We believe the local economic and market backdrop would be more influential in delivering investment performance in both Europe and Japan, and active selection in companies and sectors is important.
Global Market Strategist
Germany held its federal election on 26 September and the Liberal Democratic Party (LDP) of Japan will vote for its president this week, who will lead the party into a general election by November. One key question is the potential market impact of these elections for the third and fourth largest economies in the world.
The vote in Germany marks the end of Angela Merkel’s 16-year reign as chancellor. The center-left Social Democratic Party (SPD) have narrowly beaten Merkel’s Christian Democratic Union. For the first time in 60 years, Germany could have a three-party coalition instead of the usual two-party pact. However, forming a coalition could take months to complete with a range of possible outcomes and some tough horse-trading.
One clear trend is that German voters are leaning to the left. SPD advocates for greater wealth re-distribution and social transfers. It proposed raising the top income tax rate to 45%, and introducing a financial transaction tax and a wealth tax. The Green Party also saw a rise in support, and it wants to spend more on climate-related investments with higher taxes on high income earners. But no three-party coalition is possible without the free market center-right Free Democratic Party, which is promoting more investment in technology, tax cuts and less red tape, which is likely mitigating the shift towards bigger government, higher taxes and more regulations.
For Japan, the winner of the LDP presidential vote would assume the role of Prime Minister and lead the party into the next general election, which needs to be held by 28 November. The next LDP leader should enjoy some fresh momentum going into this vote and protect the party’s majority in the Lower House. Out of the four candidates, Taro Kono, minister in charge of the vaccination program and former foreign and defense minister, and Fumio Kishida, former foreign minister, are in prime position to win the leadership race. Sanae Takaichi, former internal affairs minister emerges as a dark horse candidate. These candidates are expected to announce their fiscal spending programs in the near future, even though they would have different opinions on fiscal consolidation in the long run. The Bank of Japan is expected to be allowed to run its monetary policy as needed.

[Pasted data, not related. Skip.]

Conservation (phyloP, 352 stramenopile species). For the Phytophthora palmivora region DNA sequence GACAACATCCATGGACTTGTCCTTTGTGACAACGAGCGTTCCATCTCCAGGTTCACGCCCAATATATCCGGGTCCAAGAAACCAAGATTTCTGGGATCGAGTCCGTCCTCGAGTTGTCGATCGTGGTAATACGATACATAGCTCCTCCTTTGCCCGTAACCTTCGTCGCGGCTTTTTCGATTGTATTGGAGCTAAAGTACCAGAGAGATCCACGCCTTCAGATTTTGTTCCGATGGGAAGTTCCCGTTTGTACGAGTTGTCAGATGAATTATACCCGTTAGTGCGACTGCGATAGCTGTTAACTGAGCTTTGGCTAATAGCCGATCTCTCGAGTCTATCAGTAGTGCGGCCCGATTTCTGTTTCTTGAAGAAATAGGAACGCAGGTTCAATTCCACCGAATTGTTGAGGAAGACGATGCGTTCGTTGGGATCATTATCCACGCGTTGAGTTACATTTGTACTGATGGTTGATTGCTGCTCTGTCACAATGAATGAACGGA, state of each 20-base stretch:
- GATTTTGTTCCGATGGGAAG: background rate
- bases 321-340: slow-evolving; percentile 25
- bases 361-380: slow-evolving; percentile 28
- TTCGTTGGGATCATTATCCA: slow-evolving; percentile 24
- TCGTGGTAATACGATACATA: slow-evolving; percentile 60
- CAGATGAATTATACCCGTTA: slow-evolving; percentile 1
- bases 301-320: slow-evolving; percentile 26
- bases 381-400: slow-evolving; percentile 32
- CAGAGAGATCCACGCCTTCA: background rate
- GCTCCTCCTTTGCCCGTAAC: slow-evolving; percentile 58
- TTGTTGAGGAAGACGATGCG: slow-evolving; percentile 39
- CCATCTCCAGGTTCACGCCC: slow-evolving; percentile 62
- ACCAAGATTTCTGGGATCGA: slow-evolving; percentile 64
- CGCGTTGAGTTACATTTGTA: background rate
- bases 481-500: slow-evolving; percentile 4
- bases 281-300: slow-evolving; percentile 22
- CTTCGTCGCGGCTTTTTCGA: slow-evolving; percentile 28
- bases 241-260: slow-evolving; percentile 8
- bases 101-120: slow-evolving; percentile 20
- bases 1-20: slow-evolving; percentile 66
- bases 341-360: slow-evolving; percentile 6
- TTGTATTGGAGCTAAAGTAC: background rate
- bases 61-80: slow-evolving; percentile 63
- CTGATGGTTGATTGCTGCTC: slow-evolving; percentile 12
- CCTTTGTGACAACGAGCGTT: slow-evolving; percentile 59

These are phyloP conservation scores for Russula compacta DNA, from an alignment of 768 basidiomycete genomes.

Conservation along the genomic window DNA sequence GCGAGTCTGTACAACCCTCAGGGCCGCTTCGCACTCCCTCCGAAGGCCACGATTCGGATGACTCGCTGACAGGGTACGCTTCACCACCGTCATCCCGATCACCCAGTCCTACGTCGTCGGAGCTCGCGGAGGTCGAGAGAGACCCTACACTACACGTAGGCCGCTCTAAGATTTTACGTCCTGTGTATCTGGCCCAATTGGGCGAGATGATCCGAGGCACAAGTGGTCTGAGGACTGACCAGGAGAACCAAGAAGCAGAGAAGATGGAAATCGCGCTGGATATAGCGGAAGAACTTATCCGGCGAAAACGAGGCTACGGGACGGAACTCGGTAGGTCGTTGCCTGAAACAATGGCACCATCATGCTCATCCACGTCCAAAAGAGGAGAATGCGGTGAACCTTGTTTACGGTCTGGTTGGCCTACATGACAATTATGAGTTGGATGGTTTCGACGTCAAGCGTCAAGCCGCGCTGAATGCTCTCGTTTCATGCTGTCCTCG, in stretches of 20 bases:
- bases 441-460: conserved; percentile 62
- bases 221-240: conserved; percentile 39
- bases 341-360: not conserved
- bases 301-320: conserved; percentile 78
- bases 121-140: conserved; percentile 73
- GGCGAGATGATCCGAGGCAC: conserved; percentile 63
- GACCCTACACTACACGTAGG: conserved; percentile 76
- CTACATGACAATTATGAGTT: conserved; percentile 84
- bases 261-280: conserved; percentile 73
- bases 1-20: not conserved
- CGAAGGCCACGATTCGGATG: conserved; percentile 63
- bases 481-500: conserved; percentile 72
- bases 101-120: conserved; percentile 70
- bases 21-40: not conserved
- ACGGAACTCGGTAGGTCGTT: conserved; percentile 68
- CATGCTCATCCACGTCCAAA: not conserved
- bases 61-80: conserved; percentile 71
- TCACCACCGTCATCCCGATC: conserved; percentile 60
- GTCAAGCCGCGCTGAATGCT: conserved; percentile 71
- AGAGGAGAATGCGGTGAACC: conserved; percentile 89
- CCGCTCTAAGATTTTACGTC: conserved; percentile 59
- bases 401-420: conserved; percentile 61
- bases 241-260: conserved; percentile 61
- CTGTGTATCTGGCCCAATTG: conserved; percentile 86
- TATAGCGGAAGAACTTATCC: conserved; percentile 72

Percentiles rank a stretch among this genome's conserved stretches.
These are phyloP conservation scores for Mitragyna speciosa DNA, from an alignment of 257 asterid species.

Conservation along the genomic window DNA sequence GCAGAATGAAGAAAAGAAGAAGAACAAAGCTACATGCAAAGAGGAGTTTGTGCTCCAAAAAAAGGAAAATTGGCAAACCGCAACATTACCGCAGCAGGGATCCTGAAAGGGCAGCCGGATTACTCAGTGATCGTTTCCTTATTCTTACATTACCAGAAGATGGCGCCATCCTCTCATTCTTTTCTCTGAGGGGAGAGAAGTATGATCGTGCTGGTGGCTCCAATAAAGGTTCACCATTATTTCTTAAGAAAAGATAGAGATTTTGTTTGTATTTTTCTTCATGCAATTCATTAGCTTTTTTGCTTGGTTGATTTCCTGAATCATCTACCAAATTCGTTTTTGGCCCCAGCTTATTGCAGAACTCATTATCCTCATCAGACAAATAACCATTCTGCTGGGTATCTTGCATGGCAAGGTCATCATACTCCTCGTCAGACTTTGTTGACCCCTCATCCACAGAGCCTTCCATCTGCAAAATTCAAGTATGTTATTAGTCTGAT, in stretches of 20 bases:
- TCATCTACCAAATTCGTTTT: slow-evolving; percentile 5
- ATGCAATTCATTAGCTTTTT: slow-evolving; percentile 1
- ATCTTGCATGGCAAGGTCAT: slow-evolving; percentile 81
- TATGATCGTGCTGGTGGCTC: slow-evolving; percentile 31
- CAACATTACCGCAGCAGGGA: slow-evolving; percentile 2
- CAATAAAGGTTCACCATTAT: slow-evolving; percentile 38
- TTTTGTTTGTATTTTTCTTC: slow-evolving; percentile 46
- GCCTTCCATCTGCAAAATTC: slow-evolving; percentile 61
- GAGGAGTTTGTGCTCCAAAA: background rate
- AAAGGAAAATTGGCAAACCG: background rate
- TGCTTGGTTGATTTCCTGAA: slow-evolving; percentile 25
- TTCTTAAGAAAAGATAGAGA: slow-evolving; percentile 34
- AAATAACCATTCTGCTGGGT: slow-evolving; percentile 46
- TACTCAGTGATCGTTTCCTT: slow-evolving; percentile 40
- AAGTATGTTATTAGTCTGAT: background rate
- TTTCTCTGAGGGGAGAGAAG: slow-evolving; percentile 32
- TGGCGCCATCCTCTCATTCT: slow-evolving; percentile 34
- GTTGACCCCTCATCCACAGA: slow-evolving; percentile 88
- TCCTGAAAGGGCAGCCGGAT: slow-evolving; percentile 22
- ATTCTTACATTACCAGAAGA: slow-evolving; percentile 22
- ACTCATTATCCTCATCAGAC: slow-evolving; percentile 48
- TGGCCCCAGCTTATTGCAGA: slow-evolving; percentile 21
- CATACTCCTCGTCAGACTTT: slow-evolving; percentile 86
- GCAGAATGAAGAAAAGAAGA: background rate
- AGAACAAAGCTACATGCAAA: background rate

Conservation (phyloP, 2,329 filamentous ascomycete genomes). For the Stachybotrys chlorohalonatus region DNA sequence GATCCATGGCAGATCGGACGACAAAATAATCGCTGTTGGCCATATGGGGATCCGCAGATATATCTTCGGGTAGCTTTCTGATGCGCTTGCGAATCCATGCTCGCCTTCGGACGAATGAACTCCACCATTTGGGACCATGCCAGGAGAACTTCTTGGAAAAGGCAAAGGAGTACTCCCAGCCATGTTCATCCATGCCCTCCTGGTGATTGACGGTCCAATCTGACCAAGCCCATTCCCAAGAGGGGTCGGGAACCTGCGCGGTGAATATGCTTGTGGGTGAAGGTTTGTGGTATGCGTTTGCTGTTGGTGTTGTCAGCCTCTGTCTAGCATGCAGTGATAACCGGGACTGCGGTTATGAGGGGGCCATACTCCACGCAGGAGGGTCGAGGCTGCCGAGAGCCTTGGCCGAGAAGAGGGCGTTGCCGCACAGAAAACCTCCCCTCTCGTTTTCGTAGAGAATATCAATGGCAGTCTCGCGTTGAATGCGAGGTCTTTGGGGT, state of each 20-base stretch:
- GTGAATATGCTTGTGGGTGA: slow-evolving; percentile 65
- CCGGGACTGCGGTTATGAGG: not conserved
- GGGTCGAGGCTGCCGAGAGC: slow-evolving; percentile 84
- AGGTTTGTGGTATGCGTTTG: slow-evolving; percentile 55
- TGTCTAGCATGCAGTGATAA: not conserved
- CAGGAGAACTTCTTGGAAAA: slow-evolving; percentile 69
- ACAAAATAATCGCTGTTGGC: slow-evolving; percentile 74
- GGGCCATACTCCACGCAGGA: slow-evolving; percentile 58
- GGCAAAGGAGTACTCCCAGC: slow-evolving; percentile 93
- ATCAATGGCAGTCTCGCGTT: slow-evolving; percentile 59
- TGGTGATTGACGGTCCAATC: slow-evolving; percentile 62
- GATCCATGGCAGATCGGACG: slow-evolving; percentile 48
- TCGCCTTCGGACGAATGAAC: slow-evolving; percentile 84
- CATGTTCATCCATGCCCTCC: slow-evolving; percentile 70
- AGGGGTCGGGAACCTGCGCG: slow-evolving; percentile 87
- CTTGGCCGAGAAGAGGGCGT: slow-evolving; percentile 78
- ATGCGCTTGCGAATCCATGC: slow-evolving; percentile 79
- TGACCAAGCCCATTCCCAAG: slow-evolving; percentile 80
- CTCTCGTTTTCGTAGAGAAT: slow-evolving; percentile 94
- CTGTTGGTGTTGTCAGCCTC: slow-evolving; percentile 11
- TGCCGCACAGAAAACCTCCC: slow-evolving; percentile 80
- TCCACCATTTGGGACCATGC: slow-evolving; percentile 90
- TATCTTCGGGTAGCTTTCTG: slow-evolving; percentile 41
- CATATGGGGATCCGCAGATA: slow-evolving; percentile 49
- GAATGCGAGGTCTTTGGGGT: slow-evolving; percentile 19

EXHIBIT 1: GLOBAL AND ASIA EQUITY MARKET RETURNS
We believe the local economic and market backdrop would be more influential in delivering investment performance in both Europe and Japan, and active selection in companies and sectors is important. For Europe, the economic recovery has supported earnings improvement and the prospects of the European Central Bank maintaining supportive monetary policy should also help. In the near-term, supply-side bottlenecks could drag on the manufacturing sector, but impact on the services sector should be manageable.
For Japan, its equity market has underperformed the U.S. since the pandemic began. This underperformance has also led to less demanding valuations relative to the U.S. Yet, the improvement in the pandemic situation should allow the economy to reopen as we approach the Christmas season. The government is also expected to keep the foot on the fiscal stimulus gas pedal, especially around the time of the Lower House general elections. Most importantly, the global recovery should support the expansion of the global corporate capex cycle, which traditionally has a strong correlation with Japanese corporate earnings.
Since the start of the year, we have suggested investors be more globally diversified to better capture the benefits of the global recovery, as well as the staggered stages of rebound. While investors are more familiar with the U.S. and Asian markets, we believe there are opportunities in Europe and Japan. The latest political changes should not fundamentally change the investment case of these markets, since many companies operate globally and are leaders in their respective fields. The key would be to actively select sectors and companies. These companies, especially European ones, have placed more emphasis on addressing environmental, social and governance (ESG) factors. This could be a good component to build a more ESG-compliant portfolio.